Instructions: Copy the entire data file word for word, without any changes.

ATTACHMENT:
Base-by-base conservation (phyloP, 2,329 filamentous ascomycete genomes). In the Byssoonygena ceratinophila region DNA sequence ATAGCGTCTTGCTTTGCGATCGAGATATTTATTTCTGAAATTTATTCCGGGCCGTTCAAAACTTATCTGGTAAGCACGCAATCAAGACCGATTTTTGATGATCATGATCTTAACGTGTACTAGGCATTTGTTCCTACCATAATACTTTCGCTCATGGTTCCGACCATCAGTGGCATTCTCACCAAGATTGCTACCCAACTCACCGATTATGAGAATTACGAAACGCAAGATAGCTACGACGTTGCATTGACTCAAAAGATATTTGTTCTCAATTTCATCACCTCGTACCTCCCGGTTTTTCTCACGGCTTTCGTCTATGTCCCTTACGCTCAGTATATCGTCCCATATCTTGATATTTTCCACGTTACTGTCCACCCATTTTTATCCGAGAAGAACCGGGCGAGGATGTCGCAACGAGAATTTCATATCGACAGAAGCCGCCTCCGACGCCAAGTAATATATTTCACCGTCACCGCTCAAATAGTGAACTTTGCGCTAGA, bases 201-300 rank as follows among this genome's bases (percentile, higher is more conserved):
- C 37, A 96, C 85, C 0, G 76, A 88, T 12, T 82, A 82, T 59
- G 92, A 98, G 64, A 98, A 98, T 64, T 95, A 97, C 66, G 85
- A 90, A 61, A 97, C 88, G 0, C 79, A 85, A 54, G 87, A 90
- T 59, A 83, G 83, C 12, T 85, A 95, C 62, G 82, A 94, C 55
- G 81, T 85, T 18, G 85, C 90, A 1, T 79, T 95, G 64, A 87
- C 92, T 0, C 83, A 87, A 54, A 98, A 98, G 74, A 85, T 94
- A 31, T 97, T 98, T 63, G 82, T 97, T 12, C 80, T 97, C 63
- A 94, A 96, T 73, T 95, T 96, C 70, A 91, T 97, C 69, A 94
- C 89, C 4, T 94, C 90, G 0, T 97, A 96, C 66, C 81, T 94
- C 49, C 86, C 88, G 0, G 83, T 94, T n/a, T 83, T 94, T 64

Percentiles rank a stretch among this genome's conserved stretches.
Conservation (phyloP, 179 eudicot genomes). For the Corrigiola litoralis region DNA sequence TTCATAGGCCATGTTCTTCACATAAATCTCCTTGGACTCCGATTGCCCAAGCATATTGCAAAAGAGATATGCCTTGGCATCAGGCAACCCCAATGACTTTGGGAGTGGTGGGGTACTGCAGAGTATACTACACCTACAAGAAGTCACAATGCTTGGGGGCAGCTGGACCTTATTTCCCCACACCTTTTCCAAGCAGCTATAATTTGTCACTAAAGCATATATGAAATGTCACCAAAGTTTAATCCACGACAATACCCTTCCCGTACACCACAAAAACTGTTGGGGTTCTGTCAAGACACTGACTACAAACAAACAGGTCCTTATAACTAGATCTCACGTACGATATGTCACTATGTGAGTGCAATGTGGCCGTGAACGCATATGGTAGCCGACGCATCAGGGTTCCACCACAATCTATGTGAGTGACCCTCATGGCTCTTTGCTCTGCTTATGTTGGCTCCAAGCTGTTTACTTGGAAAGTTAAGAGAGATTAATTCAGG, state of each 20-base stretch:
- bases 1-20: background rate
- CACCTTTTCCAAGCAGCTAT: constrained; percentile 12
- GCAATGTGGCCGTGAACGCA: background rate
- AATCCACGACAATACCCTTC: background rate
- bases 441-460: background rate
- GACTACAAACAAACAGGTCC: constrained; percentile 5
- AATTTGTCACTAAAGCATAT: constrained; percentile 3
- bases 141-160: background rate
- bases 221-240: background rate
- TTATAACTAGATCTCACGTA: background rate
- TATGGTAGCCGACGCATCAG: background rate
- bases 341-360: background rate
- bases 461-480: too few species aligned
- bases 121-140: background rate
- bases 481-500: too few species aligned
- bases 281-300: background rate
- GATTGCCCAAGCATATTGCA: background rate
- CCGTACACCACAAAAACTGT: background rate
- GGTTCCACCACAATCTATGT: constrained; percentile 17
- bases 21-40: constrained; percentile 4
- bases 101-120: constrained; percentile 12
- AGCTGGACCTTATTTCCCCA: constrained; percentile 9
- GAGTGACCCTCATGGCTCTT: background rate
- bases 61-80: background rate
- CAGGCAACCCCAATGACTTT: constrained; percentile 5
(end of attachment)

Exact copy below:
Base-by-base conservation (phyloP, 2,329 filamentous ascomycete genomes). In the Byssoonygena ceratinophila region DNA sequence ATAGCGTCTTGCTTTGCGATCGAGATATTTATTTCTGAAATTTATTCCGGGCCGTTCAAAACTTATCTGGTAAGCACGCAATCAAGACCGATTTTTGATGATCATGATCTTAACGTGTACTAGGCATTTGTTCCTACCATAATACTTTCGCTCATGGTTCCGACCATCAGTGGCATTCTCACCAAGATTGCTACCCAACTCACCGATTATGAGAATTACGAAACGCAAGATAGCTACGACGTTGCATTGACTCAAAAGATATTTGTTCTCAATTTCATCACCTCGTACCTCCCGGTTTTTCTCACGGCTTTCGTCTATGTCCCTTACGCTCAGTATATCGTCCCATATCTTGATATTTTCCACGTTACTGTCCACCCATTTTTATCCGAGAAGAACCGGGCGAGGATGTCGCAACGAGAATTTCATATCGACAGAAGCCGCCTCCGACGCCAAGTAATATATTTCACCGTCACCGCTCAAATAGTGAACTTTGCGCTAGA, bases 201-300 rank as follows among this genome's bases (percentile, higher is more conserved):
- C 37, A 96, C 85, C 0, G 76, A 88, T 12, T 82, A 82, T 59
- G 92, A 98, G 64, A 98, A 98, T 64, T 95, A 97, C 66, G 85
- A 90, A 61, A 97, C 88, G 0, C 79, A 85, A 54, G 87, A 90
- T 59, A 83, G 83, C 12, T 85, A 95, C 62, G 82, A 94, C 55
- G 81, T 85, T 18, G 85, C 90, A 1, T 79, T 95, G 64, A 87
- C 92, T 0, C 83, A 87, A 54, A 98, A 98, G 74, A 85, T 94
- A 31, T 97, T 98, T 63, G 82, T 97, T 12, C 80, T 97, C 63
- A 94, A 96, T 73, T 95, T 96, C 70, A 91, T 97, C 69, A 94
- C 89, C 4, T 94, C 90, G 0, T 97, A 96, C 66, C 81, T 94
- C 49, C 86, C 88, G 0, G 83, T 94, T n/a, T 83, T 94, T 64

Percentiles rank a stretch among this genome's conserved stretches.
Conservation (phyloP, 179 eudicot genomes). For the Corrigiola litoralis region DNA sequence TTCATAGGCCATGTTCTTCACATAAATCTCCTTGGACTCCGATTGCCCAAGCATATTGCAAAAGAGATATGCCTTGGCATCAGGCAACCCCAATGACTTTGGGAGTGGTGGGGTACTGCAGAGTATACTACACCTACAAGAAGTCACAATGCTTGGGGGCAGCTGGACCTTATTTCCCCACACCTTTTCCAAGCAGCTATAATTTGTCACTAAAGCATATATGAAATGTCACCAAAGTTTAATCCACGACAATACCCTTCCCGTACACCACAAAAACTGTTGGGGTTCTGTCAAGACACTGACTACAAACAAACAGGTCCTTATAACTAGATCTCACGTACGATATGTCACTATGTGAGTGCAATGTGGCCGTGAACGCATATGGTAGCCGACGCATCAGGGTTCCACCACAATCTATGTGAGTGACCCTCATGGCTCTTTGCTCTGCTTATGTTGGCTCCAAGCTGTTTACTTGGAAAGTTAAGAGAGATTAATTCAGG, state of each 20-base stretch:
- bases 1-20: background rate
- CACCTTTTCCAAGCAGCTAT: constrained; percentile 12
- GCAATGTGGCCGTGAACGCA: background rate
- AATCCACGACAATACCCTTC: background rate
- bases 441-460: background rate
- GACTACAAACAAACAGGTCC: constrained; percentile 5
- AATTTGTCACTAAAGCATAT: constrained; percentile 3
- bases 141-160: background rate
- bases 221-240: background rate
- TTATAACTAGATCTCACGTA: background rate
- TATGGTAGCCGACGCATCAG: background rate
- bases 341-360: background rate
- bases 461-480: too few species aligned
- bases 121-140: background rate
- bases 481-500: too few species aligned
- bases 281-300: background rate
- GATTGCCCAAGCATATTGCA: background rate
- CCGTACACCACAAAAACTGT: background rate
- GGTTCCACCACAATCTATGT: constrained; percentile 17
- bases 21-40: constrained; percentile 4
- bases 101-120: constrained; percentile 12
- AGCTGGACCTTATTTCCCCA: constrained; percentile 9
- GAGTGACCCTCATGGCTCTT: background rate
- bases 61-80: background rate
- CAGGCAACCCCAATGACTTT: constrained; percentile 5